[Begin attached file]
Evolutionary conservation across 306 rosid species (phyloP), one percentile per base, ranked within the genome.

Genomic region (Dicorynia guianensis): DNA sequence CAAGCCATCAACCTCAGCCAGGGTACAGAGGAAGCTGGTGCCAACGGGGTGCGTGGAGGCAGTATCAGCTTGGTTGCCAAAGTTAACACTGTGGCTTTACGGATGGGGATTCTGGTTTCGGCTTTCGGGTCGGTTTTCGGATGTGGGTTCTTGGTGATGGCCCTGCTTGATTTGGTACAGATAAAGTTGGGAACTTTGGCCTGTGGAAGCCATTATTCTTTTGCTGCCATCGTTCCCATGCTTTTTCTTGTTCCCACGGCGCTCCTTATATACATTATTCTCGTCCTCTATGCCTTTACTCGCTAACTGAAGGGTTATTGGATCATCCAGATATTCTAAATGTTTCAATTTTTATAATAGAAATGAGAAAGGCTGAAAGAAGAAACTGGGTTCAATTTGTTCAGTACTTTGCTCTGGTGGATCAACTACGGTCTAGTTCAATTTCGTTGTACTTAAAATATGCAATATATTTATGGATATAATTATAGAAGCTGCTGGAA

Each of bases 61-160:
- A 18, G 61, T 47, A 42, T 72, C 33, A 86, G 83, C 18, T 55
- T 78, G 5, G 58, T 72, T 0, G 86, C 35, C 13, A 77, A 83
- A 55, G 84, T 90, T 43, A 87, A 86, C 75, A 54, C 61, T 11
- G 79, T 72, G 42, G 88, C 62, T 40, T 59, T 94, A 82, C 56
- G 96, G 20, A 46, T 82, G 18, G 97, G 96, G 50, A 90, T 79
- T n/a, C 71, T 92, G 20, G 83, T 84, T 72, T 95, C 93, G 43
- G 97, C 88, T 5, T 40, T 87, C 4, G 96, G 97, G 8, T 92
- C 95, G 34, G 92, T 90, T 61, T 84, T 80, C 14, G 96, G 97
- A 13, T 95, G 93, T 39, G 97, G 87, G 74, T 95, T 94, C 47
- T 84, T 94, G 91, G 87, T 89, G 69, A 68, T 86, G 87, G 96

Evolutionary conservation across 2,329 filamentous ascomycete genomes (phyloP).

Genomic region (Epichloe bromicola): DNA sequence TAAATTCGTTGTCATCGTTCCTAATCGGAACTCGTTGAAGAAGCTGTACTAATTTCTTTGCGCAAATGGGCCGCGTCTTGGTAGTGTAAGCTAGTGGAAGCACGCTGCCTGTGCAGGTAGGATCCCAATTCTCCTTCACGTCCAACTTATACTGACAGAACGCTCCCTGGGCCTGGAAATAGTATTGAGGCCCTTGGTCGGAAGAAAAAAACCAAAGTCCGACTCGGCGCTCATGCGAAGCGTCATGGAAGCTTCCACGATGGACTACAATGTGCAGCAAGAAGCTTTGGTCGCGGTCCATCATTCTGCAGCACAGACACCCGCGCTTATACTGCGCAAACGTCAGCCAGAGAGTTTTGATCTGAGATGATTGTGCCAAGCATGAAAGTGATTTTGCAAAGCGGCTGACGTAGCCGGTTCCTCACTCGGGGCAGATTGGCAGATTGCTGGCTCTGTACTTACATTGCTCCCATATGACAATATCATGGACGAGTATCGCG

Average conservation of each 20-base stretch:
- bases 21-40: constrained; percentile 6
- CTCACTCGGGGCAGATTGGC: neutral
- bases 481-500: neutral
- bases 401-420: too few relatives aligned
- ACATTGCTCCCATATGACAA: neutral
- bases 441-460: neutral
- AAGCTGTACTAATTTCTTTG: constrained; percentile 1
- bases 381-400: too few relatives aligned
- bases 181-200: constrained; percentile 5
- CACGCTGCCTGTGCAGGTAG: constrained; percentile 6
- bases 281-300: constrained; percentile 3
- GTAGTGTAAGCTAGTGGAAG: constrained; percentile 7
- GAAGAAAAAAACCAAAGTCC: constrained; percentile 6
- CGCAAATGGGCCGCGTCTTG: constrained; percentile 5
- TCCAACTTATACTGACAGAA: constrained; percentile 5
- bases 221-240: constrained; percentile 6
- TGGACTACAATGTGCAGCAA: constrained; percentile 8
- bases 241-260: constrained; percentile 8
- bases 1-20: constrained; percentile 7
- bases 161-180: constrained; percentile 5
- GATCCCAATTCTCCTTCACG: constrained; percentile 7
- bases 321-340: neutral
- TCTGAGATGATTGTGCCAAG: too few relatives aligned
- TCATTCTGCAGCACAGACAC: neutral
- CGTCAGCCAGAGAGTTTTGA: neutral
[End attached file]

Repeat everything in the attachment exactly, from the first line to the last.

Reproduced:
Evolutionary conservation across 306 rosid species (phyloP), one percentile per base, ranked within the genome.

Genomic region (Dicorynia guianensis): DNA sequence CAAGCCATCAACCTCAGCCAGGGTACAGAGGAAGCTGGTGCCAACGGGGTGCGTGGAGGCAGTATCAGCTTGGTTGCCAAAGTTAACACTGTGGCTTTACGGATGGGGATTCTGGTTTCGGCTTTCGGGTCGGTTTTCGGATGTGGGTTCTTGGTGATGGCCCTGCTTGATTTGGTACAGATAAAGTTGGGAACTTTGGCCTGTGGAAGCCATTATTCTTTTGCTGCCATCGTTCCCATGCTTTTTCTTGTTCCCACGGCGCTCCTTATATACATTATTCTCGTCCTCTATGCCTTTACTCGCTAACTGAAGGGTTATTGGATCATCCAGATATTCTAAATGTTTCAATTTTTATAATAGAAATGAGAAAGGCTGAAAGAAGAAACTGGGTTCAATTTGTTCAGTACTTTGCTCTGGTGGATCAACTACGGTCTAGTTCAATTTCGTTGTACTTAAAATATGCAATATATTTATGGATATAATTATAGAAGCTGCTGGAA

Each of bases 61-160:
- A 18, G 61, T 47, A 42, T 72, C 33, A 86, G 83, C 18, T 55
- T 78, G 5, G 58, T 72, T 0, G 86, C 35, C 13, A 77, A 83
- A 55, G 84, T 90, T 43, A 87, A 86, C 75, A 54, C 61, T 11
- G 79, T 72, G 42, G 88, C 62, T 40, T 59, T 94, A 82, C 56
- G 96, G 20, A 46, T 82, G 18, G 97, G 96, G 50, A 90, T 79
- T n/a, C 71, T 92, G 20, G 83, T 84, T 72, T 95, C 93, G 43
- G 97, C 88, T 5, T 40, T 87, C 4, G 96, G 97, G 8, T 92
- C 95, G 34, G 92, T 90, T 61, T 84, T 80, C 14, G 96, G 97
- A 13, T 95, G 93, T 39, G 97, G 87, G 74, T 95, T 94, C 47
- T 84, T 94, G 91, G 87, T 89, G 69, A 68, T 86, G 87, G 96

Evolutionary conservation across 2,329 filamentous ascomycete genomes (phyloP).

Genomic region (Epichloe bromicola): DNA sequence TAAATTCGTTGTCATCGTTCCTAATCGGAACTCGTTGAAGAAGCTGTACTAATTTCTTTGCGCAAATGGGCCGCGTCTTGGTAGTGTAAGCTAGTGGAAGCACGCTGCCTGTGCAGGTAGGATCCCAATTCTCCTTCACGTCCAACTTATACTGACAGAACGCTCCCTGGGCCTGGAAATAGTATTGAGGCCCTTGGTCGGAAGAAAAAAACCAAAGTCCGACTCGGCGCTCATGCGAAGCGTCATGGAAGCTTCCACGATGGACTACAATGTGCAGCAAGAAGCTTTGGTCGCGGTCCATCATTCTGCAGCACAGACACCCGCGCTTATACTGCGCAAACGTCAGCCAGAGAGTTTTGATCTGAGATGATTGTGCCAAGCATGAAAGTGATTTTGCAAAGCGGCTGACGTAGCCGGTTCCTCACTCGGGGCAGATTGGCAGATTGCTGGCTCTGTACTTACATTGCTCCCATATGACAATATCATGGACGAGTATCGCG

Average conservation of each 20-base stretch:
- bases 21-40: constrained; percentile 6
- CTCACTCGGGGCAGATTGGC: neutral
- bases 481-500: neutral
- bases 401-420: too few relatives aligned
- ACATTGCTCCCATATGACAA: neutral
- bases 441-460: neutral
- AAGCTGTACTAATTTCTTTG: constrained; percentile 1
- bases 381-400: too few relatives aligned
- bases 181-200: constrained; percentile 5
- CACGCTGCCTGTGCAGGTAG: constrained; percentile 6
- bases 281-300: constrained; percentile 3
- GTAGTGTAAGCTAGTGGAAG: constrained; percentile 7
- GAAGAAAAAAACCAAAGTCC: constrained; percentile 6
- CGCAAATGGGCCGCGTCTTG: constrained; percentile 5
- TCCAACTTATACTGACAGAA: constrained; percentile 5
- bases 221-240: constrained; percentile 6
- TGGACTACAATGTGCAGCAA: constrained; percentile 8
- bases 241-260: constrained; percentile 8
- bases 1-20: constrained; percentile 7
- bases 161-180: constrained; percentile 5
- GATCCCAATTCTCCTTCACG: constrained; percentile 7
- bases 321-340: neutral
- TCTGAGATGATTGTGCCAAG: too few relatives aligned
- TCATTCTGCAGCACAGACAC: neutral
- CGTCAGCCAGAGAGTTTTGA: neutral